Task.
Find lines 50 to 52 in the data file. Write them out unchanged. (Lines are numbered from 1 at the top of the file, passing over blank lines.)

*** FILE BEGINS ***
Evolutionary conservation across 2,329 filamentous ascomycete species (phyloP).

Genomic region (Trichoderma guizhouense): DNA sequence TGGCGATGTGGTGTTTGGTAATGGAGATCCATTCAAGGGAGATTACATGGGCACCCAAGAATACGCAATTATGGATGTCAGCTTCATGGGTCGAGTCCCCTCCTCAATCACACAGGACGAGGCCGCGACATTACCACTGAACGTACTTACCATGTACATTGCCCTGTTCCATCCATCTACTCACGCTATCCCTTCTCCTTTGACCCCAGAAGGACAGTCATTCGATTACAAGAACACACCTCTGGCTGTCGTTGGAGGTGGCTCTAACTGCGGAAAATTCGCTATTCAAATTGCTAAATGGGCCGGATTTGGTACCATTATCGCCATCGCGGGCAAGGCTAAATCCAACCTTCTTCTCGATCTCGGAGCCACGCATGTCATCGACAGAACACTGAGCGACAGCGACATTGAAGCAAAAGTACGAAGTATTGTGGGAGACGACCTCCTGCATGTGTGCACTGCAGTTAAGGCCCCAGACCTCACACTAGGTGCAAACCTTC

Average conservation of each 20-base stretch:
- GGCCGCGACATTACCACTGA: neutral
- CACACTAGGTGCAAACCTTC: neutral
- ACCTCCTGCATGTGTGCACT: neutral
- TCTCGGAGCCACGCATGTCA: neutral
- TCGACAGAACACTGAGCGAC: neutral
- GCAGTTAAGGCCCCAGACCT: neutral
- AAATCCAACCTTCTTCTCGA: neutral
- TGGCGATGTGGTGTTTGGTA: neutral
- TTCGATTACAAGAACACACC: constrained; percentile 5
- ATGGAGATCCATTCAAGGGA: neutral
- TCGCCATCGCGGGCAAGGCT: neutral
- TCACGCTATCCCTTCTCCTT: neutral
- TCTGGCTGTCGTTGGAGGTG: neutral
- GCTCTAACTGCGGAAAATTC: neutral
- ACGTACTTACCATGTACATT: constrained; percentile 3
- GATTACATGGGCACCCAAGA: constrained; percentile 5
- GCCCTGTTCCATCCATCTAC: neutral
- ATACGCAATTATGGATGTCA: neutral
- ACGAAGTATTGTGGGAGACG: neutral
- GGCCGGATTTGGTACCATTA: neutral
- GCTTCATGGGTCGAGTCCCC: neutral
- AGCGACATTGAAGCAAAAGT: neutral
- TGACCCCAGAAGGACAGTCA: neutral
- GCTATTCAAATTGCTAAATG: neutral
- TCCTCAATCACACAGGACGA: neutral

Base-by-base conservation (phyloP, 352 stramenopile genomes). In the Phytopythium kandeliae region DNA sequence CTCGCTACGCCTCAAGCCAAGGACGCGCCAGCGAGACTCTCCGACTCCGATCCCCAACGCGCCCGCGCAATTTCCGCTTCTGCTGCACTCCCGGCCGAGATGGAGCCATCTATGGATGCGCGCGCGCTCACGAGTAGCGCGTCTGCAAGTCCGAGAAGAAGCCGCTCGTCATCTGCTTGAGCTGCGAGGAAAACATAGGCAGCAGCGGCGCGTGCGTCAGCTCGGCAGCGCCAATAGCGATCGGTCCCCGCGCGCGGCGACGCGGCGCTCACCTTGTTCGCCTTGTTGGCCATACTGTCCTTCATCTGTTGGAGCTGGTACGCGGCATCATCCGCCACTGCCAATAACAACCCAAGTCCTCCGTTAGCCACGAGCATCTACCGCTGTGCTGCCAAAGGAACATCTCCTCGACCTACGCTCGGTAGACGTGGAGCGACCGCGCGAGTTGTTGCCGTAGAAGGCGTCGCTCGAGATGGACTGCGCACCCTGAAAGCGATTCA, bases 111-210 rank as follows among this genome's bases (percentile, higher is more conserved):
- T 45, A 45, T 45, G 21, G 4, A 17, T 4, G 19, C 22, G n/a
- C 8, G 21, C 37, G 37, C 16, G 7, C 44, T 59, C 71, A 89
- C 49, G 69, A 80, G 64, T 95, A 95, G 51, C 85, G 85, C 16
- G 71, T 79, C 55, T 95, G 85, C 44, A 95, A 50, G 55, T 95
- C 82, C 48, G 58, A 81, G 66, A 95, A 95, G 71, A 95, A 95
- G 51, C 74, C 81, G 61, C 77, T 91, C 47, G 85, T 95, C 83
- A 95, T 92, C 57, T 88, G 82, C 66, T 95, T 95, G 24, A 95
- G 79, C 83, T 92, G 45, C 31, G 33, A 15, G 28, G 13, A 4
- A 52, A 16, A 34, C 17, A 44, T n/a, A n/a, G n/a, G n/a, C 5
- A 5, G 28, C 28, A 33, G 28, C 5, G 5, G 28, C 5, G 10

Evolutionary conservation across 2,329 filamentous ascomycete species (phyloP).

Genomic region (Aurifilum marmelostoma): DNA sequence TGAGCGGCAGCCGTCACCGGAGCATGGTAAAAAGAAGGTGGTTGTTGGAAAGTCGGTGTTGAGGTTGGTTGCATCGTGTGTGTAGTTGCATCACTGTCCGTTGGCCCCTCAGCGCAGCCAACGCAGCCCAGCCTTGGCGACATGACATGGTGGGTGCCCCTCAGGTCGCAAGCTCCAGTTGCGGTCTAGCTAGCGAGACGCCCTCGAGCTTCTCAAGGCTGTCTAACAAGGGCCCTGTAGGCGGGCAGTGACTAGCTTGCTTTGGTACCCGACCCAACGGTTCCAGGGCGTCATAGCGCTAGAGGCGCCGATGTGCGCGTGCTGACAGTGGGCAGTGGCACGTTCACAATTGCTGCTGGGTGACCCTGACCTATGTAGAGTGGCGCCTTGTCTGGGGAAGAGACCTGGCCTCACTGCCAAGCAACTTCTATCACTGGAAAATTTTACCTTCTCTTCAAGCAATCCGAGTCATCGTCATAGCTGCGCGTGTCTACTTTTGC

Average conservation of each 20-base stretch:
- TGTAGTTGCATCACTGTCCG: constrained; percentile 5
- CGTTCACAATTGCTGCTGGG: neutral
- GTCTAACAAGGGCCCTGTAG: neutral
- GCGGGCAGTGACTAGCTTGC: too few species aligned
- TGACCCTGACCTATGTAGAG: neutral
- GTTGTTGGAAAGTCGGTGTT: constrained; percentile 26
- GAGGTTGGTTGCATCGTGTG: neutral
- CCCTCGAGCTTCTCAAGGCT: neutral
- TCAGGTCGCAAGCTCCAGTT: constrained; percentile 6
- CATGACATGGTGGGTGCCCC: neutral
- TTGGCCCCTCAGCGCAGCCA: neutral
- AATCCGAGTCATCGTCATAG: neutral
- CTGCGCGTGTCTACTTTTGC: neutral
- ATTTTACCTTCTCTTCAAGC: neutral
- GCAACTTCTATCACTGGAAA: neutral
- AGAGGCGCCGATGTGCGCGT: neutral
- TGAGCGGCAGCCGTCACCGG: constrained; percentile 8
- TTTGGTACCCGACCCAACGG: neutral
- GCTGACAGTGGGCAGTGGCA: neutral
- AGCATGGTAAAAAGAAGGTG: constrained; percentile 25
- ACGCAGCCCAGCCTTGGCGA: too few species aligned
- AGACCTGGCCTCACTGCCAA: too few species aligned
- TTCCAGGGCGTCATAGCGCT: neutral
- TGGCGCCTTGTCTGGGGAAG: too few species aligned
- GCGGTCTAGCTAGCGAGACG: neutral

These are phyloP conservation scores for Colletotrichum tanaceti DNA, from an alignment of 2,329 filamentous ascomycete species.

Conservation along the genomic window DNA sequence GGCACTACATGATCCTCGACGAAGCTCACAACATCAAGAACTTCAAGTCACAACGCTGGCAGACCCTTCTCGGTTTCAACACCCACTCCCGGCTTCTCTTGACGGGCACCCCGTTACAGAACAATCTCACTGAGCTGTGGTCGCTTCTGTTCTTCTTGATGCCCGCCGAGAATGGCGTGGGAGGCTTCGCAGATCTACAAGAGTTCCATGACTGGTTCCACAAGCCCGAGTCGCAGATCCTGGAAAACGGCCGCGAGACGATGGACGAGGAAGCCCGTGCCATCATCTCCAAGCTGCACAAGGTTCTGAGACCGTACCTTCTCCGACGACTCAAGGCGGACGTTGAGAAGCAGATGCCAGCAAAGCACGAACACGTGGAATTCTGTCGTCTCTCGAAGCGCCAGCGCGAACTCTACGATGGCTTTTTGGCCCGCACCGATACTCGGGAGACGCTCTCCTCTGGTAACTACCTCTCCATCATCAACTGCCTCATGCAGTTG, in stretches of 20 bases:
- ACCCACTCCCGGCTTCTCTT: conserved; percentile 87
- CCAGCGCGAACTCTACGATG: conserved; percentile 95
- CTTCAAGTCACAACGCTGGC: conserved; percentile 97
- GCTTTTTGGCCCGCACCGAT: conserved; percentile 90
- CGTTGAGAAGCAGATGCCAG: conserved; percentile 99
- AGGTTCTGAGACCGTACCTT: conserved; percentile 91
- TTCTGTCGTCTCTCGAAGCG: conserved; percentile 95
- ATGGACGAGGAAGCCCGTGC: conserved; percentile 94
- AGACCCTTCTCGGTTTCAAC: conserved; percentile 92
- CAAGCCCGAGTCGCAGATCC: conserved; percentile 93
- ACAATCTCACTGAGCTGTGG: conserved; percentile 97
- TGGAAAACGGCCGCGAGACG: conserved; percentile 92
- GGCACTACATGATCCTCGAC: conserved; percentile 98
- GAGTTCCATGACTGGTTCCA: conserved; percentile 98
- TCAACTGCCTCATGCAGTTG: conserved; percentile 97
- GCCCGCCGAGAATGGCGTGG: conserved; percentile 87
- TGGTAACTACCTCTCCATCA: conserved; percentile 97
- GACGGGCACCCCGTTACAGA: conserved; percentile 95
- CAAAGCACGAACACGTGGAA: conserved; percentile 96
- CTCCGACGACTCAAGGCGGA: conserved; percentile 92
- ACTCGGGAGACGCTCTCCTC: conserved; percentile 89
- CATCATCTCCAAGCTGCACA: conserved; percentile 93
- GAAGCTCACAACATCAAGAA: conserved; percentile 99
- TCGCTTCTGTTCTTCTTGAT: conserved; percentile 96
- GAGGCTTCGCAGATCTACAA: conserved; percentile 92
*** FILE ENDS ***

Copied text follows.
- CCCTCGAGCTTCTCAAGGCT: neutral
- TCAGGTCGCAAGCTCCAGTT: constrained; percentile 6
- CATGACATGGTGGGTGCCCC: neutral